Financial frauds against UK bank customers increased by two-thirds in the first half of this year, according to the latest data — suggesting that criminals have seized upon coronavirus worries to steal more from savers.
New figures published on Wednesday by Barclays Bank showed there was a 66 per cent increase in reported scams in the first six months of 2020, which included the pandemic lockdown, compared with the last six months of 2019. Fraud volumes also rose 61 per cent between May and July this year, as certain lockdown measures were eased and customers became more willing to spend.
The most recent increases in fraud have been driven by a jump in reported investment scams, in which criminals target customers looking to earn a better return on their cash.
According to the bank, evidence of cryptocurrency fraud had been emerging during lockdown, with scammers offering bogus investments in legitimate cryptocurrencies or in currencies that did not exist. But it was only between June and July that reported investment scams leapt 49 per cent — to the highest level Barclays had ever received — because of the delay in victims realising they had been conned. In some cases, customers were waiting for confirmation of an investment that never came, and so did not report the crime until some time after it took place.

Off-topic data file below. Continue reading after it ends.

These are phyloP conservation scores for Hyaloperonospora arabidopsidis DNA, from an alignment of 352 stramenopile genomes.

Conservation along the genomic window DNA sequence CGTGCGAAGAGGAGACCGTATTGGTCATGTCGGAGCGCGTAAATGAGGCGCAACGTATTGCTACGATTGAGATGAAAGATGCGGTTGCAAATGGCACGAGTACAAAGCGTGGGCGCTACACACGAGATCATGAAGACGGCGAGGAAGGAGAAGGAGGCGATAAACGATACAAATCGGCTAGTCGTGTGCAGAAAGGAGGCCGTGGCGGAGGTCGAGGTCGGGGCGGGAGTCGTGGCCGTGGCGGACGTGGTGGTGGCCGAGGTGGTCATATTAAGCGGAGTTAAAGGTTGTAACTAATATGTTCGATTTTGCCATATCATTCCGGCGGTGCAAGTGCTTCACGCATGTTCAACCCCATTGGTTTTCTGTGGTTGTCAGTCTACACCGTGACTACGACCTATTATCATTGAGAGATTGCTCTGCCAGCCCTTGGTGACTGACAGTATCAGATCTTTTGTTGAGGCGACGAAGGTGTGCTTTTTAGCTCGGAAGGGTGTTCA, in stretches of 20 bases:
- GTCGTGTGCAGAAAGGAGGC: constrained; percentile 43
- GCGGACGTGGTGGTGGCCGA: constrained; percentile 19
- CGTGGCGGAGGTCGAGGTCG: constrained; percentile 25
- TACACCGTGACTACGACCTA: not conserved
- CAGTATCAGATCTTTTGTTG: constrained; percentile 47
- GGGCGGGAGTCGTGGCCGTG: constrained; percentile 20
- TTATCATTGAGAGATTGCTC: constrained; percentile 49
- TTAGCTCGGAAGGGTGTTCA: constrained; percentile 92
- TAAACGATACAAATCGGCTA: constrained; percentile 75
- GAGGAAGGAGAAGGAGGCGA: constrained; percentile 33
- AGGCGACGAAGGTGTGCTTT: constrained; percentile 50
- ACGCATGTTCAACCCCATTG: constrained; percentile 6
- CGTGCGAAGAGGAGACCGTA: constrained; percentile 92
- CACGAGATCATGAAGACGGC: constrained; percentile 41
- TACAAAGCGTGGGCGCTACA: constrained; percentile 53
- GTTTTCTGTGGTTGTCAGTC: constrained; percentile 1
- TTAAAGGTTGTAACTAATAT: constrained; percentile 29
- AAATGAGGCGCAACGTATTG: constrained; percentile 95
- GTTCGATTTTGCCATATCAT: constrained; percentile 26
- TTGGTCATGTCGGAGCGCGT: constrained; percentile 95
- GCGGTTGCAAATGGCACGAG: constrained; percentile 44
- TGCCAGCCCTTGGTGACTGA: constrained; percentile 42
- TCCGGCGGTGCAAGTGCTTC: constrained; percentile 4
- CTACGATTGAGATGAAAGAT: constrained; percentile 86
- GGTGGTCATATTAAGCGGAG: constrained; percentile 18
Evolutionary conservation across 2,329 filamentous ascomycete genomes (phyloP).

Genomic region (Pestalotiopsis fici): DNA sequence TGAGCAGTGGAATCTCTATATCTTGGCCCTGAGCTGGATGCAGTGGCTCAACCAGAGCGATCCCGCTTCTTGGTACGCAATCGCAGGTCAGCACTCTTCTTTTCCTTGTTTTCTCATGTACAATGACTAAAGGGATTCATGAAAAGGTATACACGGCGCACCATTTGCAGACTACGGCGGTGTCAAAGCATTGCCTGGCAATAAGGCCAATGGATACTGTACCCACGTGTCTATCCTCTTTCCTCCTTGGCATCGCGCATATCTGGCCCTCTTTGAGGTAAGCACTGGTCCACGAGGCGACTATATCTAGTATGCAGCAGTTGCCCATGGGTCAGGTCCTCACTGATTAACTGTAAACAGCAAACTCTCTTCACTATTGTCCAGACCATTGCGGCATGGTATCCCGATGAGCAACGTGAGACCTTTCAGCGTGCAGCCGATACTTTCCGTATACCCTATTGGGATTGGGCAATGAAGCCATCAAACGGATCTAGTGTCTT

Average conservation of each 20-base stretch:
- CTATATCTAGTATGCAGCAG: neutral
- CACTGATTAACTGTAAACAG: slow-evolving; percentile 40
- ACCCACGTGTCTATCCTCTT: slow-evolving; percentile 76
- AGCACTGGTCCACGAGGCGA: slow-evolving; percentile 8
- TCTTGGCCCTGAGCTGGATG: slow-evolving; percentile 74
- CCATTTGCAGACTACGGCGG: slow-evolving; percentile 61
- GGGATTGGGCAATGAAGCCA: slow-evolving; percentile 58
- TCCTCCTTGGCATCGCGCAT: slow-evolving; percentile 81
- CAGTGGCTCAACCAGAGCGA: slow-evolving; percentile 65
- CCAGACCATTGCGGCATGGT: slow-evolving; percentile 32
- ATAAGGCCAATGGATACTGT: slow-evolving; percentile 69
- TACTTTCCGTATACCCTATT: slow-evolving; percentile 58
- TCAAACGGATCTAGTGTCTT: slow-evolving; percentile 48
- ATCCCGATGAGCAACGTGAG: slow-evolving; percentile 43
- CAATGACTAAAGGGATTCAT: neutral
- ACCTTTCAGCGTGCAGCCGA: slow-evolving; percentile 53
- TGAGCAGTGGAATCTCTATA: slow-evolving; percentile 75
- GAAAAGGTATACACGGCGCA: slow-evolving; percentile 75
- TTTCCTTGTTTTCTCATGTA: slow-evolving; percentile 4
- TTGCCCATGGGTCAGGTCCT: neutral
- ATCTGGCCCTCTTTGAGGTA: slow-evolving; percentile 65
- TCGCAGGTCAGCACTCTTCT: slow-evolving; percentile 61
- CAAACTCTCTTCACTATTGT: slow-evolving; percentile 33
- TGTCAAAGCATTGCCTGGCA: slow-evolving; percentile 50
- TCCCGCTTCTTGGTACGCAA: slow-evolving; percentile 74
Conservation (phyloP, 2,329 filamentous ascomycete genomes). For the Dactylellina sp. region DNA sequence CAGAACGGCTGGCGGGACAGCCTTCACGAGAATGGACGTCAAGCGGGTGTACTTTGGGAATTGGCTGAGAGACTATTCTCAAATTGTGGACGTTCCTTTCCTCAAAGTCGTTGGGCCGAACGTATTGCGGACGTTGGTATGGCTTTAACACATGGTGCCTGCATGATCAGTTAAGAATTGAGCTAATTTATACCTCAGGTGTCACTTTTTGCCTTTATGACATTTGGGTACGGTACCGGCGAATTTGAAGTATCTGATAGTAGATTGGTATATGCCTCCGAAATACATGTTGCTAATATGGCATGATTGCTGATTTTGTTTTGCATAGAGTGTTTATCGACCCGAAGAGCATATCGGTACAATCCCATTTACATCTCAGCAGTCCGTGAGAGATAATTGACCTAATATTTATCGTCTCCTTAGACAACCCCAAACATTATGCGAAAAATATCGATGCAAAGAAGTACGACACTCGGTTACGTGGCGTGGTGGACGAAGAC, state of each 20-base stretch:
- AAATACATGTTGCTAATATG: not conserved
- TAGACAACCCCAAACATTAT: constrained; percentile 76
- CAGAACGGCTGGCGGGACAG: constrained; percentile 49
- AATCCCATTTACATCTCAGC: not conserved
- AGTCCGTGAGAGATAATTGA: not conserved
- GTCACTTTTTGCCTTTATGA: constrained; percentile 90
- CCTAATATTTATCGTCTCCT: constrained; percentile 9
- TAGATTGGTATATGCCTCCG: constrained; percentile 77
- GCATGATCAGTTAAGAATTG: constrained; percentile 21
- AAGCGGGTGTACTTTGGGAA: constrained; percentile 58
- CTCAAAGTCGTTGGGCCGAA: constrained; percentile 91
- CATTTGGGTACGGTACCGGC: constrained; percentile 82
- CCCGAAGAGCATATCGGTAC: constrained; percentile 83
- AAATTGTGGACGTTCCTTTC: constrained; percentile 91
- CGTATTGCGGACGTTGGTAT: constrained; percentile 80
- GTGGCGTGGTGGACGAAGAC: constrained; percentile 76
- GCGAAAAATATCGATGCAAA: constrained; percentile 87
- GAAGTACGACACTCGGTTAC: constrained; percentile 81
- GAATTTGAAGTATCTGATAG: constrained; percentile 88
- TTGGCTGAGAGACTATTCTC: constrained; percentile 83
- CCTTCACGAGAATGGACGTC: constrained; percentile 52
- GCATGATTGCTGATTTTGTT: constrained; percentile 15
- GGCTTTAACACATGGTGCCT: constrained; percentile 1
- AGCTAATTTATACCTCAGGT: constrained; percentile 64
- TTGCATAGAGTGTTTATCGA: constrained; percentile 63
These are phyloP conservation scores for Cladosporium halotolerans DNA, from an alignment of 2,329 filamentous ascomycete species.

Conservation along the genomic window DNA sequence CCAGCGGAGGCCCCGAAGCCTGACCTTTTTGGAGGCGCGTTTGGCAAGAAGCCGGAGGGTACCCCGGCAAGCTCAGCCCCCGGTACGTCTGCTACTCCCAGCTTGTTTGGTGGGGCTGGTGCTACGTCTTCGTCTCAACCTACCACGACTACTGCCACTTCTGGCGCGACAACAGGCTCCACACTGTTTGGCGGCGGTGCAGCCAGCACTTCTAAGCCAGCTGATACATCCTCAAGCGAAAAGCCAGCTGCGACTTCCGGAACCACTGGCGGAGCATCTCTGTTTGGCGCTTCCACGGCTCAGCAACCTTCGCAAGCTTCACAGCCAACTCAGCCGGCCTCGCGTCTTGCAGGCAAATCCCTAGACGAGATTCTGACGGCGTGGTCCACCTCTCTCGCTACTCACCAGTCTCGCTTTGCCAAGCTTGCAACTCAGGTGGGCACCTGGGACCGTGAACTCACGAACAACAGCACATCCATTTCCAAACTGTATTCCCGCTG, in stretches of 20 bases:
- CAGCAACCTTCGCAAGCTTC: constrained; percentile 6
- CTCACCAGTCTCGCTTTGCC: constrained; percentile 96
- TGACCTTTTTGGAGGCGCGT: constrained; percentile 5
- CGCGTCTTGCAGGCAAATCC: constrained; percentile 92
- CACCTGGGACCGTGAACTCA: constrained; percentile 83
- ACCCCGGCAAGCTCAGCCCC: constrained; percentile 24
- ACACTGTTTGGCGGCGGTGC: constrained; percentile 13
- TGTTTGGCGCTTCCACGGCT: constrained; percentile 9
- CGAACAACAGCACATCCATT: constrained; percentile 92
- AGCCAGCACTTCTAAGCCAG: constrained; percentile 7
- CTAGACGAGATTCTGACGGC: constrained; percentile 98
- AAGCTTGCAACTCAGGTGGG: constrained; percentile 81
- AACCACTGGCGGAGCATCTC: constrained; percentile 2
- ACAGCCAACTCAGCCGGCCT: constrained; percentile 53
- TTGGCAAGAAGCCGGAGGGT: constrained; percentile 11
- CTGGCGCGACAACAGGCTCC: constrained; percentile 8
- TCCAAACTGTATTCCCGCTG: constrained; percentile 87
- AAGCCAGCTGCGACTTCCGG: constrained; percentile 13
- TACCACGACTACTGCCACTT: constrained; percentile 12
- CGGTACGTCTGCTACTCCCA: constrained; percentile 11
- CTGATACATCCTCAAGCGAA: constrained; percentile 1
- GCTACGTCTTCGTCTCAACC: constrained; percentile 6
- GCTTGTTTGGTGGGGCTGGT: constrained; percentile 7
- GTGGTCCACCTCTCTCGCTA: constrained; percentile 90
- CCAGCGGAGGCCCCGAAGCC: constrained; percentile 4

Earlier in the lockdown period, the biggest rise in fraud reports to the bank had involved impersonation scams, in which con artists pretend to be tax officials, utility providers or bank staff, in order to seek payments and personal information. In June, reports of these scams to Barclays were almost double those in the previous month.
Jim Winters, head of fraud at Barclays, said: “Fraudsters have undoubtedly taken advantage of the nation’s uncertainty during the pandemic . . . The immediacy of our lives, even during lockdown, has allowed scammers to harness the constantly changing news agenda to target their victims, which is why we all need to remain vigilant.”
Barclays’ findings tally with other reports of increased fraud this year. Last month, the Investment Association warned of attempts to sell fake investment products through bogus price comparison sites, often promoted by Google and Facebook links. In June, HM Revenue & Customs said reports of scam tax emails seeking personal information had risen 74 per cent since January.
Commenting on the latest increases, consumer campaign group Which? demanded that innocent victims of fraud have their money reimbursed automatically — rather than under a voluntary code. “Unscrupulous fraudsters have inevitably turned their attention to the coronavirus outbreak as it presents a new way to exploit people for financial gain,” said its head of money, Gareth Shaw. “This code should be made mandatory for all banks so that strong standards on reimbursement are introduced for all those who lose money to this type of crime.”
Barclays is now warning savers to beware of scams related to staycation holidays while lockdown remains eased, having already seen signs of increase in fraud around camper van sales.
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